Let’s do a little experiment. Go read this column. It’ll only take a few minutes, I’ll wait…
What did you think — might that guy be a pretty good writer? Did you notice who wrote it? Dave Barry, the funniest man in America, the guy who put the booger in booger journalism, the man of a thousand names for a rock band (“Fugitive Squirrel and the Clearly Disturbed Beavers”), the man who wrote columns about setting pop-tarts on fire and setting Barbie’s on fire and North Dakota wanting to change its name (he got a sewage lift named after him for that one).
What most people never understood about Barry is that being consistently funny is hard. The best writers make it look easy, but that’s like watching Aaron Rogers and thinking it’s easy to throw a football fifty yards downfield while you’re running sideways. What those who hadn’t paid attention discovered with “On Hallowed Ground” was that Barry wasn’t just a good funny writer, he was a good writer, period. (For further confirmation, see his article about his son Rob’s bike accident.)
Because good comedians (of either gender, I avoid the female version of that word because I can never remember how to spell it) make it look so easy, and because most of us think we’re funny, we don’t really give comedians their due. Bill Murray wasn’t taken seriously until Sofia Coppola had the brilliant idea of putting him in Lost in Translation, and then suddenly everyone “discovered” he was a great character actor.
Which brings us, in our usual round-a-bout way, to Mary Tyler Moore. For two decades, the show she was in was the funniest show on TV. Both The Dick Van Dyke Show and The Mary Tyler Moore Show are considered top ten comedies of all time by anyone who knows anything about TV, and they were funny largely because MTM was funny, and they were loved because MTM was absolutely loved.
But I’m not sure anyone took her that seriously as an actress, because, after all, how hard is it to be funny? (Answer: really hard, especially when you’re trying to stand out next to people like Dick Van Dyke.)
So, if there’s any doubt in your mind about how talented MTM was, then you owe it to yourself to (re)watch Ordinary People this week. Robert Redford, another actor people didn’t take that seriously early in his career for a completely different reason, had decided to try his hand at directing. He cast a brand new Timothy Hutton, a brand new Elizabeth McGovern, and a seemingly mis-cast MTM, in a film about the personal destruction wrought by a death in a suburban American family.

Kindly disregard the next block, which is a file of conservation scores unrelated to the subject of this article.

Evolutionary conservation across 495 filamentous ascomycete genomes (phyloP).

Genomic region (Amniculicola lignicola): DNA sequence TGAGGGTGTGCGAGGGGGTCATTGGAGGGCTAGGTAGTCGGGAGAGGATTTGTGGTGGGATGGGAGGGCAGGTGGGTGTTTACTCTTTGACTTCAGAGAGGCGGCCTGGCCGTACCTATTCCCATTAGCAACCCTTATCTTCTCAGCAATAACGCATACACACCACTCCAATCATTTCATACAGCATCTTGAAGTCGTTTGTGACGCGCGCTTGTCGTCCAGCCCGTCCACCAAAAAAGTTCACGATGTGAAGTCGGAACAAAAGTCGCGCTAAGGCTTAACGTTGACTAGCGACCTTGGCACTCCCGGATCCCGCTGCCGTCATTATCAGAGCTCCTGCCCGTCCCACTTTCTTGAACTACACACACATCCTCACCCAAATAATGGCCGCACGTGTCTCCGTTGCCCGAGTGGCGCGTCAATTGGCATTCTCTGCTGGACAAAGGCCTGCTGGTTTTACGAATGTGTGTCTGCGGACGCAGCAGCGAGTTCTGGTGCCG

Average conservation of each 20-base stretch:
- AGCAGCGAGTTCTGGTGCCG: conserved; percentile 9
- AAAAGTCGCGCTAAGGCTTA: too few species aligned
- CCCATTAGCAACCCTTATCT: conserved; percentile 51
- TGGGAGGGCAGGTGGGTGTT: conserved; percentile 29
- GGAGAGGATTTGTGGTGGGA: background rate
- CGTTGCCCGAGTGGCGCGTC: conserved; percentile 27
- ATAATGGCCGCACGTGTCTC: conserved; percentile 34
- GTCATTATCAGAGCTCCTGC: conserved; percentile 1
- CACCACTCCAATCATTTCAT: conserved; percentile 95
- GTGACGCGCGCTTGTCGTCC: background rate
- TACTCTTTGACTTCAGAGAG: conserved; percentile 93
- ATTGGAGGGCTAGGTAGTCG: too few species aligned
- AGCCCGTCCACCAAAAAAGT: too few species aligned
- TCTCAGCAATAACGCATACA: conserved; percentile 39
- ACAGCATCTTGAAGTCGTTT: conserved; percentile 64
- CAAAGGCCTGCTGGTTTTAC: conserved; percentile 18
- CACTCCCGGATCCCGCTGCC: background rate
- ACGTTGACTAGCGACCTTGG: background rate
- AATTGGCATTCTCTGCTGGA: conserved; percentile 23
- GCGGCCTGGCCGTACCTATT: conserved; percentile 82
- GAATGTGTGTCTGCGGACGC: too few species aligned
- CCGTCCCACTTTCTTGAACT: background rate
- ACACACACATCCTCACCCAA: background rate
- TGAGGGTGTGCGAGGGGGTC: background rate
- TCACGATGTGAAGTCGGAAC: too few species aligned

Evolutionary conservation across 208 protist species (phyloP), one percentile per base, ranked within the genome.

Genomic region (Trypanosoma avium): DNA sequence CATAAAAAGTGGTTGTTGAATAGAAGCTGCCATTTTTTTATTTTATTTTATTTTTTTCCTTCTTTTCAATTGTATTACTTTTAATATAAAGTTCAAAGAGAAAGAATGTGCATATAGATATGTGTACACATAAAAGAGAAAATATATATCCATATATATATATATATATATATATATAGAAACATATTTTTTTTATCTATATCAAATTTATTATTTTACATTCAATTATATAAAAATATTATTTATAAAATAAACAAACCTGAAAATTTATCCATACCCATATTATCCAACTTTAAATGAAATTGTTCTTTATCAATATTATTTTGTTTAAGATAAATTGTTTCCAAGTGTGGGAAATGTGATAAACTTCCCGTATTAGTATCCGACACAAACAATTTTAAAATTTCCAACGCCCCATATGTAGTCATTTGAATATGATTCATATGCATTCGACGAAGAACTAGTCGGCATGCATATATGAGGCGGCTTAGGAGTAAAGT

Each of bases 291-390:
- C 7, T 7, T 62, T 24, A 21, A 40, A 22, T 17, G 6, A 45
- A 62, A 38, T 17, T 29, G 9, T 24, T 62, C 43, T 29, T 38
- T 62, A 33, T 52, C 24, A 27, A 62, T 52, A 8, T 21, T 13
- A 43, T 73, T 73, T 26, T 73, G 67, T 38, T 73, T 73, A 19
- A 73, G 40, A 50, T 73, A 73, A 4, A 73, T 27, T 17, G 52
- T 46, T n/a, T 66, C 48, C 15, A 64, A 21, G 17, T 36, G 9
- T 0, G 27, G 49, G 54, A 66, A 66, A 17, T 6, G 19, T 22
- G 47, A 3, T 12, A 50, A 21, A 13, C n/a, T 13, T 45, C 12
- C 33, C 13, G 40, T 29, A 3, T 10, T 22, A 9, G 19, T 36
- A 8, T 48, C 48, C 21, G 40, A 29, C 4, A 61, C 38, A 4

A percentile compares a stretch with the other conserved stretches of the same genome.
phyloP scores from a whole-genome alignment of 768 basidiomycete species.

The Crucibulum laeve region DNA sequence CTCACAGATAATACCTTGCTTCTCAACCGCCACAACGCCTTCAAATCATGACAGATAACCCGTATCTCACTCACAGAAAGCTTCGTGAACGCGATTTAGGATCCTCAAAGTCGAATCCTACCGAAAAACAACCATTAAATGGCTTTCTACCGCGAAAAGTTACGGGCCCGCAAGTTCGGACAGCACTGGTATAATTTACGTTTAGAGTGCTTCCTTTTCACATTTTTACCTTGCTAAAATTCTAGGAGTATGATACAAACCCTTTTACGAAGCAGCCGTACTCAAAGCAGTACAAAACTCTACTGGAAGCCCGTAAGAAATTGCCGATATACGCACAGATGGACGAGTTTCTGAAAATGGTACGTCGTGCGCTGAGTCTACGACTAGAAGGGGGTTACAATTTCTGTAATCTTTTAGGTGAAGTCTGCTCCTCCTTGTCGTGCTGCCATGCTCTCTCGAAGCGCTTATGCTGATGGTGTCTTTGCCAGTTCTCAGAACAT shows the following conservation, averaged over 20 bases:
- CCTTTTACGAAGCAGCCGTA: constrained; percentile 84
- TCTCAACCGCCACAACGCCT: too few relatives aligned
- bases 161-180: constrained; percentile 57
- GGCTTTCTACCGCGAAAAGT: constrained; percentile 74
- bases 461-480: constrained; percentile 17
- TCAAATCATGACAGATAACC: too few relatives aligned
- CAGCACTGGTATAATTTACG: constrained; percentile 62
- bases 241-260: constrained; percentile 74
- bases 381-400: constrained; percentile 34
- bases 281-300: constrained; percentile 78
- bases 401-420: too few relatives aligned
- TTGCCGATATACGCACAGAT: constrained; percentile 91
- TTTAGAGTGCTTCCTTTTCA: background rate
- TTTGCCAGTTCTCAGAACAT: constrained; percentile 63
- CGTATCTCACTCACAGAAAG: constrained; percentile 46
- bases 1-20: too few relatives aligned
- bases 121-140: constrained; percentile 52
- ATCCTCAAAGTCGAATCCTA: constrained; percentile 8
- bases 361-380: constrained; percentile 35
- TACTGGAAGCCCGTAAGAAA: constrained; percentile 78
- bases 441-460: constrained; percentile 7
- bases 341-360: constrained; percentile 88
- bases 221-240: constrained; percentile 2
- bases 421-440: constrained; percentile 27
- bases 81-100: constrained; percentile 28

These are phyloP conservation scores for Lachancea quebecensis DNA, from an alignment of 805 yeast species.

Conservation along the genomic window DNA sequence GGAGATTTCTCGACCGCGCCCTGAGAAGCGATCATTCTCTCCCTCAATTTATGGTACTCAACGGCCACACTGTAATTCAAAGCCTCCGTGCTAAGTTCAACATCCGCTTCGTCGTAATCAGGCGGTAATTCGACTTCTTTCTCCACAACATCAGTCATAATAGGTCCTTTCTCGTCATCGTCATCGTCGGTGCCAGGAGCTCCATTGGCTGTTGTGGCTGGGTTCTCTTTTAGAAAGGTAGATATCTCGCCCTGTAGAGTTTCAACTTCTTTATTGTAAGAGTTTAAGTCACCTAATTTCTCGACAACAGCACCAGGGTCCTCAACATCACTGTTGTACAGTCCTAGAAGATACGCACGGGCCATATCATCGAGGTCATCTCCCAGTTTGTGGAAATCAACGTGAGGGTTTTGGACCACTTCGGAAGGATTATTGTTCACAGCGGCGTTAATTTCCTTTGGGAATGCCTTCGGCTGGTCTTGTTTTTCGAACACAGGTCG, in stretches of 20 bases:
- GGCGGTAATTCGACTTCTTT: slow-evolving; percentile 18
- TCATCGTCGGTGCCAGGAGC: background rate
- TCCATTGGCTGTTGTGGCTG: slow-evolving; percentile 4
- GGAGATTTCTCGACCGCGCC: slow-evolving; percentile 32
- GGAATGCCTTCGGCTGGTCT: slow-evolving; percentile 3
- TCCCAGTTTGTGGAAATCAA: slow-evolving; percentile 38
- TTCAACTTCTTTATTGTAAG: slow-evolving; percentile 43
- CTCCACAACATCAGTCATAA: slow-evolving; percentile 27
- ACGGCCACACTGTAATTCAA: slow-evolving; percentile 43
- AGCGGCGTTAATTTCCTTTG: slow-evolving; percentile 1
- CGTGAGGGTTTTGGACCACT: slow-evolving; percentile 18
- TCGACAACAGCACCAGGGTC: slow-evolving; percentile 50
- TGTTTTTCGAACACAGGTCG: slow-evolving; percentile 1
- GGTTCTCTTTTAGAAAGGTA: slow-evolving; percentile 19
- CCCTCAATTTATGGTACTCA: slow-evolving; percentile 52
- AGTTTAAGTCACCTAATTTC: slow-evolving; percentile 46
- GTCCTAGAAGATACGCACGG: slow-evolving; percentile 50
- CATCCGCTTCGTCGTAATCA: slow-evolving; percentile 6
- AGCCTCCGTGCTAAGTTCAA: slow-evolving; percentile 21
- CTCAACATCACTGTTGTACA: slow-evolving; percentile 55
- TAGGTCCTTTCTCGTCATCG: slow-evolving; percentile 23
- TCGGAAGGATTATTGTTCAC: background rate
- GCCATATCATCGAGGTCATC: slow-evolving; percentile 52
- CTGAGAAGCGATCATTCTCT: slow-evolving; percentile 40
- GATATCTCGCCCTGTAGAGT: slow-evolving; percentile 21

Hutton would be hailed as the Next Big Thing, and win an Oscar for his role. McGovern would flash like a comet for a short time, including a memorable performance in Ragtime, and then mostly disappear until Julian Fellowes made her a household name on two continents.
But no one every looked at MTM quite the same. Her Beth Jarrett was devastating, an ice cold mother in name only, a woman for whom the word “unfeeling” denoted too much feeling.
You could hardly find a more sympathetic person on the screen than Laura Petrie or Mary Richards. Beth was a woman who should have commanded oceans of sympathy — her oldest son had died in a boating accident, her youngest son had tried to commit suicide. The combination of the two meant that we should have cried at the sight of her, wrapped her in our figurative arms and held her until everything was better.
We got over that thirty seconds after she hit the screen. She was, frankly, unrecognizable. She might as well have done the movie under an alias; there’s no way you could associate that woman with Mary Tyler Moore. It had to have been an evil twin, a doppelgänger from another dimension, something.
It wasn’t any of those things. It was just MTM showing us what we should have known all along, that she was an immensely talented actress, that it takes as much skill to be funny as it does to be cold, that it takes more work to consistently engender happiness and joy and laughter than it does to play a corporate president or killer or heart-of-gold prostitute. She was showing us that the title of that movie did not apply to her.
She was extraordinary.